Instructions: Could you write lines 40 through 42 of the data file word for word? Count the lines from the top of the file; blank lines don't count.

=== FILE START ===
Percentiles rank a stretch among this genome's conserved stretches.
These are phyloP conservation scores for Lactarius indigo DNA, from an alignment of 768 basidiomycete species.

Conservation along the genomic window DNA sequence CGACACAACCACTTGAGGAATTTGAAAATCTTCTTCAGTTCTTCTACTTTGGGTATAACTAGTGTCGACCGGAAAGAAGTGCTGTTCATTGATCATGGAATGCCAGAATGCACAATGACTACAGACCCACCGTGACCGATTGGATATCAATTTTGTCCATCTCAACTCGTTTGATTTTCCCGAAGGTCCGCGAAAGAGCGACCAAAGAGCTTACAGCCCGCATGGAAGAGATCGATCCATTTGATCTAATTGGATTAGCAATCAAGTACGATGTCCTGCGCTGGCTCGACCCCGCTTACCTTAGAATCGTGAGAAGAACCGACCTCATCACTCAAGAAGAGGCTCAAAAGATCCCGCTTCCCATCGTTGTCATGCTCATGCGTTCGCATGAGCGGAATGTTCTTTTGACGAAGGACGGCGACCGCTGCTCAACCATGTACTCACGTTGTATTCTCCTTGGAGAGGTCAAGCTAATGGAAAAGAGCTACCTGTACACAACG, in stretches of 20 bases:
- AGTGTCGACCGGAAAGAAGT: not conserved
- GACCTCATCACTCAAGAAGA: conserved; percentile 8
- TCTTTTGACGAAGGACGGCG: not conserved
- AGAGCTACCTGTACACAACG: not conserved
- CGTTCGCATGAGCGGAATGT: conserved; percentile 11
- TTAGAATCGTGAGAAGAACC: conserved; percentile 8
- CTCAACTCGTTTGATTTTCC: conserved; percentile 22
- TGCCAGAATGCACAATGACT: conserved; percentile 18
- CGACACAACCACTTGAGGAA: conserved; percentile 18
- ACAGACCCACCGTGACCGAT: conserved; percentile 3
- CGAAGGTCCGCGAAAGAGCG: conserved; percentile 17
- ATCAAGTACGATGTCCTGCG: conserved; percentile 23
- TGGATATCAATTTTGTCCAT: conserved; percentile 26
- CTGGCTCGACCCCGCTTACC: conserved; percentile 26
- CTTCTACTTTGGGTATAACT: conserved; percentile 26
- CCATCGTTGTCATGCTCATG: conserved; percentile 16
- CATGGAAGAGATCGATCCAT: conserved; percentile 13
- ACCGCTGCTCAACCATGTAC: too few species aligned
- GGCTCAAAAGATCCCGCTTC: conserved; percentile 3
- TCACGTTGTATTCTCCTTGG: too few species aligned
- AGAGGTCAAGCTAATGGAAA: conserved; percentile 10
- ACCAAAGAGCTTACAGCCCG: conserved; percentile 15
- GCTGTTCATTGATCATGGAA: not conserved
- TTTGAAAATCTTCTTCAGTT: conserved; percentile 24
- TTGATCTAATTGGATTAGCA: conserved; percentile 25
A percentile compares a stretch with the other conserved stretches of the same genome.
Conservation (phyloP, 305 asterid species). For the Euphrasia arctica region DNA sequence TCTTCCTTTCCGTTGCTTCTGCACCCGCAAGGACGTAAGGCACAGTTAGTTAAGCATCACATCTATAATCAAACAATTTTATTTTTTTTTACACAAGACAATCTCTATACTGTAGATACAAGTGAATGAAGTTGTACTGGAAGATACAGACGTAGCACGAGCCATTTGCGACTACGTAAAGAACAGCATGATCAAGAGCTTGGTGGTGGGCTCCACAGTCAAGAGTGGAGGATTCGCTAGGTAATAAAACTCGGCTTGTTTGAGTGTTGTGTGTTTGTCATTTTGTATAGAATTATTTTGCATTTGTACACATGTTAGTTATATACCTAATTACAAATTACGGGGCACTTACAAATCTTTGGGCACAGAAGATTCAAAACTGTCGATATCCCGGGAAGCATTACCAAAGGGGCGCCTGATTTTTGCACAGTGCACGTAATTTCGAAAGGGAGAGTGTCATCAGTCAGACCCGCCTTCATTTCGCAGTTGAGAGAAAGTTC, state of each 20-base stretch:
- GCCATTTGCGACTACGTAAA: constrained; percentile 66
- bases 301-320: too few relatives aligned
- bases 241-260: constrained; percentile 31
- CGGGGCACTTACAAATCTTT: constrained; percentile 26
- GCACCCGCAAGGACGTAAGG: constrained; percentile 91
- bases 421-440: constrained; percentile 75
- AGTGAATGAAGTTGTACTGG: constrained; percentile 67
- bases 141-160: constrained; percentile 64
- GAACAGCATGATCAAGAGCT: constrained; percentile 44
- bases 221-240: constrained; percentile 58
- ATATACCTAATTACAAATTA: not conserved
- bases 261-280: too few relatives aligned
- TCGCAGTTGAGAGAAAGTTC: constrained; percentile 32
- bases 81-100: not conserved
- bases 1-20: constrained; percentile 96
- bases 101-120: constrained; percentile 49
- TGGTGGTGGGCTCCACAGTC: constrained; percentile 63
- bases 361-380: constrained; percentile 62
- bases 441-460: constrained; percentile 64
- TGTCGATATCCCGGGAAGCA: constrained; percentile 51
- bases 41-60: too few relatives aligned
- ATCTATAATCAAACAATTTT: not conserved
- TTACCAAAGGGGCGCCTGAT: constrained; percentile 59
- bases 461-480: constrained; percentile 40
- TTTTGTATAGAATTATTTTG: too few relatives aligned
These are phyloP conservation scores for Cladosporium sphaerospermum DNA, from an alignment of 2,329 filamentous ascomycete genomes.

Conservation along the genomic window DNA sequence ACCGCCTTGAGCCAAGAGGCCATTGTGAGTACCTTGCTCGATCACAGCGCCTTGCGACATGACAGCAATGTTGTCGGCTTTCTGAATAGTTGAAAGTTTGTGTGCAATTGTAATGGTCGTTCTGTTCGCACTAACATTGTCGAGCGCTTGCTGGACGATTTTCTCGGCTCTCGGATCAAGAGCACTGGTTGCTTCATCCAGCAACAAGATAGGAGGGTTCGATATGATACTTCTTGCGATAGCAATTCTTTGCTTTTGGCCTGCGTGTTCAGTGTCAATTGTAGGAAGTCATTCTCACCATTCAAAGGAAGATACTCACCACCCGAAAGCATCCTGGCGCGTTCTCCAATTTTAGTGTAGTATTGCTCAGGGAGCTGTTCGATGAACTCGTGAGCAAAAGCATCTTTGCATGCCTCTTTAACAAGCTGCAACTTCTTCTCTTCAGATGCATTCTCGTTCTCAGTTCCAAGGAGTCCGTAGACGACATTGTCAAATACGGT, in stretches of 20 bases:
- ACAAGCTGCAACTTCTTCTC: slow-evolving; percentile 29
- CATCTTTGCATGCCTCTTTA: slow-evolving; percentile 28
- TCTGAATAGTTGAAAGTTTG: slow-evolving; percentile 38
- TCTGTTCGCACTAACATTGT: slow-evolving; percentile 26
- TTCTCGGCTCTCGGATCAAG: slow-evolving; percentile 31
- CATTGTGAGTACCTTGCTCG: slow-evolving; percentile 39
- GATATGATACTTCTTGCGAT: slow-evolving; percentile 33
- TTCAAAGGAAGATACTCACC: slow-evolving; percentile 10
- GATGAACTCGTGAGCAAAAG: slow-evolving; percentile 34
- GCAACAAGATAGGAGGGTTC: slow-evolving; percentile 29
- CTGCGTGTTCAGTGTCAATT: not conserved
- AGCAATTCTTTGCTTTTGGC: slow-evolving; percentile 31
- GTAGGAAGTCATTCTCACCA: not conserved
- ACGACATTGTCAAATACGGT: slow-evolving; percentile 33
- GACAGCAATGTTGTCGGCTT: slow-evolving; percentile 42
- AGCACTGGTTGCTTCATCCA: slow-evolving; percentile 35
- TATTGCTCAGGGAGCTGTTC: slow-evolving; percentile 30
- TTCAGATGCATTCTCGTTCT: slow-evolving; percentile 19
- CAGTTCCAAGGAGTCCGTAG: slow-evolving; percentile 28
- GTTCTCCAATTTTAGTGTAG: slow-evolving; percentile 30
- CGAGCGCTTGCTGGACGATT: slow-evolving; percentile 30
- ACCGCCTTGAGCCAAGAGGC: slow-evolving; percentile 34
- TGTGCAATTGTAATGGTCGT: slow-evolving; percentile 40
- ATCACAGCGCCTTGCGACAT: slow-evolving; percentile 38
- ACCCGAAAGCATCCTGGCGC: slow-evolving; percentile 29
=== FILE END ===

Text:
- bases 221-240: constrained; percentile 58
- ATATACCTAATTACAAATTA: not conserved
- bases 261-280: too few relatives aligned